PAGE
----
I frequently give thanks for the writing of Hilary McKay, but never more so than now, on the publication of The Skylarks’ War. This story, which we got a sideways introduction to in Binny in Secret, the middle book about Binny, is an absolute delight, even though it’s about WWI and there will be tears, and you weep with happiness as well as that awful sadness that accompanies war stories. Who will die?
Born soon after the turn of the century, Clarry has always felt guilt over killing her mother in the process. But she has her older brother Peter and their cousin Rupert, and the three of them have their summers at the grandparents’ house in Cornwall. That’s a good thing, as Clarry and Peter’s father is a sad example of parent; one who is neither horrible, nor kind and loving.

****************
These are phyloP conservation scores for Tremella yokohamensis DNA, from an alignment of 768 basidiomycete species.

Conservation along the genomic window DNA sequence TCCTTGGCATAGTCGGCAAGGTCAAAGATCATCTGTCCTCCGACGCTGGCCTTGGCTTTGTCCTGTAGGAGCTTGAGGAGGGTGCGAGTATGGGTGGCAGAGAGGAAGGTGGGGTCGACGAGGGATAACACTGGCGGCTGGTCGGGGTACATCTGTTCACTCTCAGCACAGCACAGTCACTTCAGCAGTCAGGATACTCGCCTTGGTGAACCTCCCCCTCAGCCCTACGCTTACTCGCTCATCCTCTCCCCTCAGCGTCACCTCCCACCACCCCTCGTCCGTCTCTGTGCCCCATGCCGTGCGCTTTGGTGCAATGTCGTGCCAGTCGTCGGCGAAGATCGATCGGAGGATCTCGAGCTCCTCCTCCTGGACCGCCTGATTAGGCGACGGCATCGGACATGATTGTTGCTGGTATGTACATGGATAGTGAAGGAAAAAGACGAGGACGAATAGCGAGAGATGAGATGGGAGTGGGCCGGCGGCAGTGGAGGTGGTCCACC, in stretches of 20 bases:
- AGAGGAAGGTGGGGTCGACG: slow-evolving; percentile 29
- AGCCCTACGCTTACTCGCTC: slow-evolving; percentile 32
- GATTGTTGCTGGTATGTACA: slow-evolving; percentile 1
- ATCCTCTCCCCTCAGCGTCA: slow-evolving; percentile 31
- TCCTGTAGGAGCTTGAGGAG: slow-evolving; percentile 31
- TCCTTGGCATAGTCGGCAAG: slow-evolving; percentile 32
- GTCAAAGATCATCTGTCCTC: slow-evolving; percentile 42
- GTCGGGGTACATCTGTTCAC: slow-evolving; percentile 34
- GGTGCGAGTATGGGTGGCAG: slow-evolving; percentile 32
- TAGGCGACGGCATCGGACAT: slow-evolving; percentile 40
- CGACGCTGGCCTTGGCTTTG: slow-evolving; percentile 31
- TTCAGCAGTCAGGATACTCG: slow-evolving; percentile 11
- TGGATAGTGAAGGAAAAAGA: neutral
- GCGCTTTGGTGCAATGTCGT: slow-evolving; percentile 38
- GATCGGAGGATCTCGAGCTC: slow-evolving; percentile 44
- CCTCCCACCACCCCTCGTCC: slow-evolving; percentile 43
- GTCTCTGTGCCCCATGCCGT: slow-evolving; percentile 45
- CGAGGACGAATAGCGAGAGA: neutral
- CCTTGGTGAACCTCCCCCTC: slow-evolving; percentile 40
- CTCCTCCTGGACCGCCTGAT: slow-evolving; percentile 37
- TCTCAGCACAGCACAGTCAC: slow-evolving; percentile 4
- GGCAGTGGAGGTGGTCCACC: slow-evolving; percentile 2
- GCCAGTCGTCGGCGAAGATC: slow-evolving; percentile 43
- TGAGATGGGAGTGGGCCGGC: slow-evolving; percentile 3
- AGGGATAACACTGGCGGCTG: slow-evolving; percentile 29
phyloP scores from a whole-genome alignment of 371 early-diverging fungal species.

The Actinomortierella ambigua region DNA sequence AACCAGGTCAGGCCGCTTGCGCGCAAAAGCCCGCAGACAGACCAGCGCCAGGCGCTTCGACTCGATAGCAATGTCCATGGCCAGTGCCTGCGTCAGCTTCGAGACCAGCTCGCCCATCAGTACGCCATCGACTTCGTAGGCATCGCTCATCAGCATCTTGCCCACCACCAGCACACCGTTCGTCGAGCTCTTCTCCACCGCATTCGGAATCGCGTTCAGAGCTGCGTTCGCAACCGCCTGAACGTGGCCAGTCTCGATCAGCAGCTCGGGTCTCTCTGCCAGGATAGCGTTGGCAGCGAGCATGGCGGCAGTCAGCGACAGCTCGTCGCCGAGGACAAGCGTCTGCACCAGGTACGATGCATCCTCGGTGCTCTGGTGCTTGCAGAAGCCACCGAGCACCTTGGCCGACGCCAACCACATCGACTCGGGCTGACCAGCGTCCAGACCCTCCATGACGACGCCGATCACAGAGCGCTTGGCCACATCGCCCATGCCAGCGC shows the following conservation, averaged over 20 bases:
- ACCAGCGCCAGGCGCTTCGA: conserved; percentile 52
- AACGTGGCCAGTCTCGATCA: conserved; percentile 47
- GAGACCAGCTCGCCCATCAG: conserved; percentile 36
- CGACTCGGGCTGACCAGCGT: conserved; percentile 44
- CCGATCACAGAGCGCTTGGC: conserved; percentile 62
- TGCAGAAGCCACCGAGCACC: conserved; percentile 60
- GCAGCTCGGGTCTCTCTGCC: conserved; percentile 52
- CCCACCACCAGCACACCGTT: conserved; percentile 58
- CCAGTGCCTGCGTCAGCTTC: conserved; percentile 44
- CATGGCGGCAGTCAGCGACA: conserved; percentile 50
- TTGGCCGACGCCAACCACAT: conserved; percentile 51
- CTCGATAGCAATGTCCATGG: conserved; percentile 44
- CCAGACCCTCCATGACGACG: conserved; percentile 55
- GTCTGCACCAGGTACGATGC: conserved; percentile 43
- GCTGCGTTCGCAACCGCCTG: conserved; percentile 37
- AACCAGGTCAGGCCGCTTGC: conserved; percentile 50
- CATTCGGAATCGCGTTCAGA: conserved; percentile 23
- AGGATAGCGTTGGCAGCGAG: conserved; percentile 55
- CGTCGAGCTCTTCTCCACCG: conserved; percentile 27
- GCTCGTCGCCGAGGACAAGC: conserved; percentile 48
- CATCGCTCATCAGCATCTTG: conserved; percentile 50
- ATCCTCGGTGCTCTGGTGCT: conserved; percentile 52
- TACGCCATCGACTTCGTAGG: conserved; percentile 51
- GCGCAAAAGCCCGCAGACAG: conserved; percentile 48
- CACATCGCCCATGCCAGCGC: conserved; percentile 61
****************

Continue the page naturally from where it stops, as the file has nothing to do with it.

It is Clarry’s good nature and positive outlook on life, despite being a murderess, which make this book. The boys have to be boys, go to boarding school, be manly, and go to war, while Clarry is expected to stay at home and attend the Miss Pinkses’ Academy where nothing useful is taught.
As always there are many unusual and interesting characters, and they are what make the book, and it is they who help Clarry develop. And still, someone has to die. There is a war on. There is much on feminism, in a quiet sort of way, and you finish the book determined to do as well as Clarry. Except you know you can’t.
Did you know that back then it wasn’t too difficult to transport a horse from one part of the country to another? Trains had horse boxes and you simply put the horse on the train.
Excuse me for a moment. There seems to be something in my eye.